Supercar Conversion: 2018 Truck Assist ZB Commodore

The commercial manufacturers didn’t make any models of the 2018 TEKNO Autosports Supercars. Here’s how I made the Jack LeBrocq/Johnathan Webb Truck Assist version.

In 2018 the TEKNO Autosports team ran a number of different liveries on its ZB Commodore Supercar driven by Jack LeBrocq.

One of the better looking ones was this orange and black Truck Assist version that LeBrocq and team owner Jonathon Webb raced at Sandown and Bathurst.

Official press release photo from the livery launch (which had lots of artificial lighting)

As far as I’m aware, there were no models produced of any of the 2018 Tekno cars. So, armed with a donor model (Shane van Gisbergen’s Red Bull) and aftermarket decals (Patto’s) I was able to create one.


The decal sheet was, for the most part, reasonably accurate. It represented the car as it was shown at the livery launch and raced at Sandown (some of the signage changed for Bathurst). However, the big issue was the circular orange logos which were made of a composite yellow with tiny red dots to achieve an orange affect. I mixed a custom colour to match, but it would have looked wrong on the main body of the car. I ended up reverting to Tamiya’s orange (with a dash of yellow to help brighten it up) meaning there’s a significant mismatch to the logo.

There was also some incorrect sizings – the JHB (rear quarters) is too large; Tekno (front bar) is too small; driver names (side windows) too large; headlight decals wrong shape (looking more suitable for the VF Commodore), plus a couple of other pretty minor errors.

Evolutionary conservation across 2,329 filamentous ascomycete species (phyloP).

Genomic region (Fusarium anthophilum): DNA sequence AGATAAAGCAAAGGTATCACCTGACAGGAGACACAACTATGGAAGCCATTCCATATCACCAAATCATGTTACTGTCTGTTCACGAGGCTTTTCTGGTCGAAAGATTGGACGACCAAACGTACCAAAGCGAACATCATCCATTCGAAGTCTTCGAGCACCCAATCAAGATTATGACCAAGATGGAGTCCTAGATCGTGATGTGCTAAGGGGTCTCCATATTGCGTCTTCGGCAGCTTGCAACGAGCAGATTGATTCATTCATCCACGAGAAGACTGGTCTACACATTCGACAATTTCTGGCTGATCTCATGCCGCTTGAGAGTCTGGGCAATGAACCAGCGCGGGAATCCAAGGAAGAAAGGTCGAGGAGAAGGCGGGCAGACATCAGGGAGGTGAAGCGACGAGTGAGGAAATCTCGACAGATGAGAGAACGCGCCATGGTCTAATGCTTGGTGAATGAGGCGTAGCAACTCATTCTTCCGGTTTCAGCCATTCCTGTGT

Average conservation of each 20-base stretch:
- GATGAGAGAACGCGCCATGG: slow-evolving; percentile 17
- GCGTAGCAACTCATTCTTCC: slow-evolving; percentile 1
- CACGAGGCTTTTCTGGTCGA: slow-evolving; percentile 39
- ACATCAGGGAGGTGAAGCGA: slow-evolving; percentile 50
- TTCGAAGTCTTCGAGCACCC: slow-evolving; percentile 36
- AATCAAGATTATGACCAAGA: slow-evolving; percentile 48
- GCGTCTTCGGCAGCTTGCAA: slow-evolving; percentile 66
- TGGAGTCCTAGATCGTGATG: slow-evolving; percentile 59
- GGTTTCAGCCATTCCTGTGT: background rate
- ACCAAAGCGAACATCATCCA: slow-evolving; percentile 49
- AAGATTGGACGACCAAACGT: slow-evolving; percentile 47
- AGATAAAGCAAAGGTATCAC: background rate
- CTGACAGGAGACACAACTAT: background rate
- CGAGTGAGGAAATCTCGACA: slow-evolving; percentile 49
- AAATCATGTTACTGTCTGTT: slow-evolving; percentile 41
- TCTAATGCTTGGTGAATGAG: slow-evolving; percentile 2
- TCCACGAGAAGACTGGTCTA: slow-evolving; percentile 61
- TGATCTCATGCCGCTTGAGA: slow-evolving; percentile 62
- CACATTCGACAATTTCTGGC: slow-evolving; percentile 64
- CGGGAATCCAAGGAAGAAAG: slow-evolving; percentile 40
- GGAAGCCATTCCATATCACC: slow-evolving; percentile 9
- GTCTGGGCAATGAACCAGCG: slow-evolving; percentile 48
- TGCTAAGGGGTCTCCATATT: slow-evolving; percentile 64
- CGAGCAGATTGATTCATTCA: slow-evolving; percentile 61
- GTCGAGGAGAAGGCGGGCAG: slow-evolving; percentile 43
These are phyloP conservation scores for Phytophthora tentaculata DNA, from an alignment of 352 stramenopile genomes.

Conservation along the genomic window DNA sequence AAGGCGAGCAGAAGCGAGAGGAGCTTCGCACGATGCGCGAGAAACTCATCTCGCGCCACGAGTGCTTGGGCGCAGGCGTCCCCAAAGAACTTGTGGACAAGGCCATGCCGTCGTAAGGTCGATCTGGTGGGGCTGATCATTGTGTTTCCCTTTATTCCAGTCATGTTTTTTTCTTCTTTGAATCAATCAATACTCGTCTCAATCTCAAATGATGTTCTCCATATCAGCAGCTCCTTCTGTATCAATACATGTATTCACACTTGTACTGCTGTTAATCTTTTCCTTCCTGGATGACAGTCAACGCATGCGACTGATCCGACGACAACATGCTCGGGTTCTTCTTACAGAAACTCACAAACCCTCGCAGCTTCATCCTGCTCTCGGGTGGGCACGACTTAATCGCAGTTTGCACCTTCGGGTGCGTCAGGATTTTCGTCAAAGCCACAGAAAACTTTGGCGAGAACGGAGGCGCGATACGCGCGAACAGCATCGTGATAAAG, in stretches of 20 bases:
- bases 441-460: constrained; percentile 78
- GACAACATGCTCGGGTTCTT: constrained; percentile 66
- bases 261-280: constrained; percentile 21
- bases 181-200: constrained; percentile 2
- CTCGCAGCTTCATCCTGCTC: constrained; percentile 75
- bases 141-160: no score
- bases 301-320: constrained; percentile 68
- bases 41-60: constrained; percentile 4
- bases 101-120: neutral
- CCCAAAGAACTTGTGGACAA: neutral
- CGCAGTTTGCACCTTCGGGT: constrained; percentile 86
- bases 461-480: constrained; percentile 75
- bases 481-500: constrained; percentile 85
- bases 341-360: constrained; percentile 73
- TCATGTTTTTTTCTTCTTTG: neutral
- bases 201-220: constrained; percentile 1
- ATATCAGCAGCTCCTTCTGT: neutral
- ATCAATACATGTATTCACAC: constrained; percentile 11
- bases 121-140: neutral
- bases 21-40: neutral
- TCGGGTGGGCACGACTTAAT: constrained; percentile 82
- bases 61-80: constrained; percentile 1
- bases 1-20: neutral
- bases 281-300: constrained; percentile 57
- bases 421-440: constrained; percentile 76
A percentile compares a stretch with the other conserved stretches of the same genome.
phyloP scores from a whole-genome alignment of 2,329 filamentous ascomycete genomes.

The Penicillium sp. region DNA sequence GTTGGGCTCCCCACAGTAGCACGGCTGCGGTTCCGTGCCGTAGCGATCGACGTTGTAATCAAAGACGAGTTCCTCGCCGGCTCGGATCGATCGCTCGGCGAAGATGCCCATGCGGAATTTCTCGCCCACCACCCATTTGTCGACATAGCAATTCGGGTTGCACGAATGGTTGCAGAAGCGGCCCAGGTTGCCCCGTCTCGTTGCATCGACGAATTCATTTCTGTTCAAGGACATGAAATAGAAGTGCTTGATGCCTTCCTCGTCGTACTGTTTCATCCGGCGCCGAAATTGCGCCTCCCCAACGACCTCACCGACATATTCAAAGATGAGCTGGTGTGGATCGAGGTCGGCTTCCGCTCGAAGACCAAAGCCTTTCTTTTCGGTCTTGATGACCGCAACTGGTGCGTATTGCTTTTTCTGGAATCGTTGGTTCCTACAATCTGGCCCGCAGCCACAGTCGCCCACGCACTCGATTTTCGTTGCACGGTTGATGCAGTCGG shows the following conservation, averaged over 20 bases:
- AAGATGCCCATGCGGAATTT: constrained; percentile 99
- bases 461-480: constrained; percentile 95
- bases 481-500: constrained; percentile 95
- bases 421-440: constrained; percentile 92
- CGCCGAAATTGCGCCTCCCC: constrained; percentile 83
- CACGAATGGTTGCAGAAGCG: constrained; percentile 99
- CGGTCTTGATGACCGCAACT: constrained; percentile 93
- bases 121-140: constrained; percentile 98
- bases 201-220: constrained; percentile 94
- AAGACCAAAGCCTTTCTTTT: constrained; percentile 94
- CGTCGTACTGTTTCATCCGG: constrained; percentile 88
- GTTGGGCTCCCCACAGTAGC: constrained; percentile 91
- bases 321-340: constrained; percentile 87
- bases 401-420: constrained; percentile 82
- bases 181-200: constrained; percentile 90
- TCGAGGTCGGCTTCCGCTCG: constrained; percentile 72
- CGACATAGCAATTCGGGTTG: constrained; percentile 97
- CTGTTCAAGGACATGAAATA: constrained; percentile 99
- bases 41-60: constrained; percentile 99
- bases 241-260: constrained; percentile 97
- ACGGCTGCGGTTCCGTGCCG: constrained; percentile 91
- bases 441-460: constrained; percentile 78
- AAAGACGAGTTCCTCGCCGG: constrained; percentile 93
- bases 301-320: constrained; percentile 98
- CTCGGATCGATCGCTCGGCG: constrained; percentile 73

However, despite these issues, I reckon the overall end result looks ok.

The Build

Shane van Gisbergen’s #97 Red Bull car from Classic Carlectables was the donor for this project. It always pains me to ruin a perfectly good model, but at least this one was re-birthed as something that was never made by the commercial manufacturers.
Unlike the Biante’s, simply removing three screws allows the body and chassis to be split on the Classics. However, the window glass is riveted and glued in place and required grinding to remove it.
It looks like some sort of Photoshop effect, but this is just the paint stripper doing its job. I use Polystrippa and it bubbles the paint and decal wrap right off the diecast. Looks kinda cool, huh?
Cleaned and sanded ready for primer. Unlike other brands, the rear wing is cast as part of the main body. Chassis in the background is plastic.
Tamiya pink primer on this one, straight from the can. I’ve read this is the stuff to use when preparing to spray red, so thought I’d give it a go for the base of the orange on this model
Orange down where it’s needed (and then some…)
Masking the bits that are to stay orange before hitting it with gloss black. I placed some of the livery decal against the model to determine where the masking edges should go.
Masking the contour of the lower rear skirt was a mixture of tape and (hand painted) liquid mask.
The big reveal! It’s always a nervous (but usually rewarding) time peeling off the mask to see what’s happened underneath. No major issues here.
Decals on the diecast bit done, ready for a quick coat of clear and re-assembly.

Photos: Completed

The current generation of Classic Carlectables models don’t come with a display base, so I mounted the model onto a homemade MDF plinth with a couple of countersunk self-tappers screwed into the chassis plate. Works well!

3 thoughts on “Supercar Conversion: 2018 Truck Assist ZB Commodore”

  1. Hi, very nice work.
    Have one question, how did you remove the names, window strips etc from the glass without any damage?

    • Hi Bill. I used Re-Po brand ‘Paint Doctor’, a compound for polishing scratches out of paint. I might have also used some Tamiya finishing compound afterwards, but it was a while back, can’t remember exactly!

      Cheers, Mark.


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